U.S. Sen. Bernie Sanders on Tuesday contrasted his record to Hillary Clinton’s stands on Wall Street reform, fracking, a corrupt campaign funding system and job-killing trade deals.
Meanwhile, Clinton’s credibility was questioned after she blamed Vermont for gun violence in New York. The charge backfired when The Washington Post called her assertion “significantly misleading.” Even Vermont Gov. Peter Shumlin, a Clinton backer, said she was wrong. “It is campaign season, therefore, things are sometimes said by all the candidates that sometimes aren’t entirely accurate,” Shumlin told Vermont reporters.
On a host of other issues, Sanders detailed differences with Clinton during a rally here at Monroe Community College.
Sanders faulted Clinton’s reliance on Priorities USA, one of her super PACs, which took $15 million in the last half of last year from Wall Street sources. That haul was part of $25 million showered on her by special interests. “Our job is to stand up to these powerful special interests, not to take their money,” Sanders said.
He doubled down on his call for Clinton to make public the transcripts of closed-door speeches on Wall Street that netted her millions of dollars in speakers’ fees after she stepped down as secretary of state. The payments include $675,000 for three paid speeches to Goldman Sachs, which on Monday agreed to pay a $5 billion fine for marketing shady mortgage-backed securities before the housing bubble collapsed.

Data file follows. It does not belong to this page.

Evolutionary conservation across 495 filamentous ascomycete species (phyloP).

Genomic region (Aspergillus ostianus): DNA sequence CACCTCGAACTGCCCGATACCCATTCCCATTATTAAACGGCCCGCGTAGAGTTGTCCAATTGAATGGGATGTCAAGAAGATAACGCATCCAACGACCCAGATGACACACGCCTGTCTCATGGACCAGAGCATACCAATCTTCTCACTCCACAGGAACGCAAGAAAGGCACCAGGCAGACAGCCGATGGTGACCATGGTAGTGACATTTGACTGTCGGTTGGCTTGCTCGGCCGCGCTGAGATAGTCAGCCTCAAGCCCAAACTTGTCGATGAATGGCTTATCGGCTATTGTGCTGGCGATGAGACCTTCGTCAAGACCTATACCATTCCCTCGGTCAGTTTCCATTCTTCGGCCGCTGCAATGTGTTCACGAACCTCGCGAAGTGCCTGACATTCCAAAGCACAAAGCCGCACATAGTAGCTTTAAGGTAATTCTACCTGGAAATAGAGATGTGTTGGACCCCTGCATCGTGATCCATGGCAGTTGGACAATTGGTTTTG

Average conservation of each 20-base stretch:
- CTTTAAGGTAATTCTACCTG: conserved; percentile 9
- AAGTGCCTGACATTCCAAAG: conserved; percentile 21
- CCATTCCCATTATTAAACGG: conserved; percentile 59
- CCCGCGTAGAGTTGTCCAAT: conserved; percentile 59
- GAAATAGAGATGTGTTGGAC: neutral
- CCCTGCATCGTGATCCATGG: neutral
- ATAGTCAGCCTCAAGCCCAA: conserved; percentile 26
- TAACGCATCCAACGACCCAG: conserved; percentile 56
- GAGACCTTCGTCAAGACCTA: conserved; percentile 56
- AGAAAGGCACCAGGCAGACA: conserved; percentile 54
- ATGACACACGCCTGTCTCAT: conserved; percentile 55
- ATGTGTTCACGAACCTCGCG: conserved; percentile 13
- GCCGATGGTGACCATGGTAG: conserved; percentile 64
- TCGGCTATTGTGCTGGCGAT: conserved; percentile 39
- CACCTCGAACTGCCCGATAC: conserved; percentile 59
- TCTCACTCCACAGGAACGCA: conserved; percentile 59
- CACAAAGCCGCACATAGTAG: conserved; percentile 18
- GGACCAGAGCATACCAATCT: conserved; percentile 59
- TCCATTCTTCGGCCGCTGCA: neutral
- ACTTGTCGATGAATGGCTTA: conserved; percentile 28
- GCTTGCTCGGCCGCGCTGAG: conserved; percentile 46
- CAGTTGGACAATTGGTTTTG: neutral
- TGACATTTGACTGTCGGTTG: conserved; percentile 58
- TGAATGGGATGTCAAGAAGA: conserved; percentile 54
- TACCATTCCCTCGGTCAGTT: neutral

Renewing his call for a nationwide ban on fracking, Sanders said Clinton has tried to masquerade her shifting stand on the extreme and risky method of drilling for oil and gas. “When she was secretary of state she pushed fracking in countries all over the world,” Sanders said. “And she still has refused to come out firmly for a national ban on fracking.” Sanders has launched a new television advertising campaign on fracking calling him the only candidate for president who would ban fracking everywhere.
On trade policy, Sanders said job-killing international trade deals backed by Clinton have shut down manufacturing plants across New York and thrown workers out of jobs that were shifted to Mexico, China and other low-wage countries. Sanders was a leader in the fight against the North American Free Trade Agreement in 1994. Hillary Clinton supported it. He later opposed normalized trade with China and other international trade pacts that she supported. “I opposed every one of these disastrous trade agreements. Secretary Clinton supported virtually every one. If corporate America wants us to buy their products they damn well better start investing in America,” Sanders told more than 6,400 supporters at the community college.